A class of Grade 4 Breslau Public School students were recognized last week for their exemplary Remembrance Day activities by the Ontario Legion. At an award ceremony at the Elmira division April 24, the students were awarded as the winners of the Ontario Command Remembrance video contest.
The competition, run province-wide by the Legion for different elementary school grades, tasked students with creating a three- to four-minute video on what Remembrance Day meant to them.
“I’m just really proud of the kids,” said Debby Pavlove, the class’ teacher who directed the project.
“The video was a collaborative effort with all of the students giving their opinions and providing feedback,” she said. “The kids were definitely the driving force behind a lot of the ideas and where it went.”
The class had originally started working together on a series of Remembrance Day projects, including poppy-making and a group art project, and had filmed the process. It was only after that they decided to turn their recordings into a video submission for the Legion’s Contest, chronicling their journey from start to finish and what they learned.
Those passing by the Elmira Legion building last November would have seen the student’s poppy display, a project which not only involved the class but the entire Breslau school. The students organized to have every staff and student at the school create one poppy and write their own message of Remembrance on the flower.
“There were over 700 poppies with a message of Remembrance and a name from staff and student from our school, and we felt it was important to get the whole community involved,” said Pavlove. “This was a smaller version of Tyne Cot Cemetery, which is one of the largest military cemeteries in the world where for the Battle of Passchendaele they had over 17,000 poppies on display.”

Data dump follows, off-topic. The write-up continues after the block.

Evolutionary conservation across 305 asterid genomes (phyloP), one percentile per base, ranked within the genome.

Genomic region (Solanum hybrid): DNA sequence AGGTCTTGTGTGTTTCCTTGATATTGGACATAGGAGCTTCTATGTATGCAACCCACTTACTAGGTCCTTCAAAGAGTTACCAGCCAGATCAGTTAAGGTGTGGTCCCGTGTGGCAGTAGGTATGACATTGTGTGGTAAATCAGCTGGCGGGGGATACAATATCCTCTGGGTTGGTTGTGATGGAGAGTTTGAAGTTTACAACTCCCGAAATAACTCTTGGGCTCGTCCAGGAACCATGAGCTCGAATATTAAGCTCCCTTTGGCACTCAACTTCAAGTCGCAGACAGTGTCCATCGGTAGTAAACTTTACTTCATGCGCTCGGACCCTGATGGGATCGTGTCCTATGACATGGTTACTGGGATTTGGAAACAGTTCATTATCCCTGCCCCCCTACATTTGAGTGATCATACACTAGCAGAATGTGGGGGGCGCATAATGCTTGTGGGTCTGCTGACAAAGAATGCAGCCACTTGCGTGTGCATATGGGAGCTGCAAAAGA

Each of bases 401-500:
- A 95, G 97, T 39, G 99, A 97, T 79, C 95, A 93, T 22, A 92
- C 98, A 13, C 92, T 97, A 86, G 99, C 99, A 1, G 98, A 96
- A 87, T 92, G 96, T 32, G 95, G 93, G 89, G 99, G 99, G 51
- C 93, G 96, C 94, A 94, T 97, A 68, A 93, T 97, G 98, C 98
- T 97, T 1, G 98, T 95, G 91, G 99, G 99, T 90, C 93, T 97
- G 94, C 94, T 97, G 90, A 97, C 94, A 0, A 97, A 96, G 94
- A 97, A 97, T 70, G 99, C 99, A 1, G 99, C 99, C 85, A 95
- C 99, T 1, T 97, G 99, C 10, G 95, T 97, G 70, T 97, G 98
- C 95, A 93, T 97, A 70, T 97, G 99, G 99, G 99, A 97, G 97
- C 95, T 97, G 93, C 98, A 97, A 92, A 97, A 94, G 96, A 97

The flowers were planted first outside the Breslau school by the class and was then moved to the Elmira Legion.
“We were proud to have it on display at the Elmira Legion for their parade. Their parade took place a week before Remembrance Day so it was a great honour for us to be able to have the poppies placed there to be seen by the people who are involved in the Legion,” said Pavlove.
“And then the poppies were moved to Woodlawn Memorial Park where they were placed between the soldiers and veterans graves for their Remembrance Day service.”
Besides organizing the poppy project, the class also got together to create a highly symbolic art project in Remembrance. The project was based off a display that Pavlove had seen at the Passchendaele Museum, which was created using the identity tags that the soldiers had on during the War. When she told her class about it, they became interested in doing a similar project at home.
“After brainstorming with the students, we modified the project and decided to have a hundred Grades 3, 4 and 5 students write a hundred different words on identity tags and put it together to make a display, in order to honour the hundred years since the Battle of Passchendaele,” said Pavlove.
A further 16 green tags were added with the words “Remember” inscribed, one for every 1,000 casualties in the battle. A further 24 red tags were added to represent the age that Pavlove’s great-great-uncle William Barton reached before he fell at the battle. Red and green were the colours of Canadian’s wore during the war.
The award came attached with a small cash prize, which the students are hoping to put towards forwarding the Legion’s cause.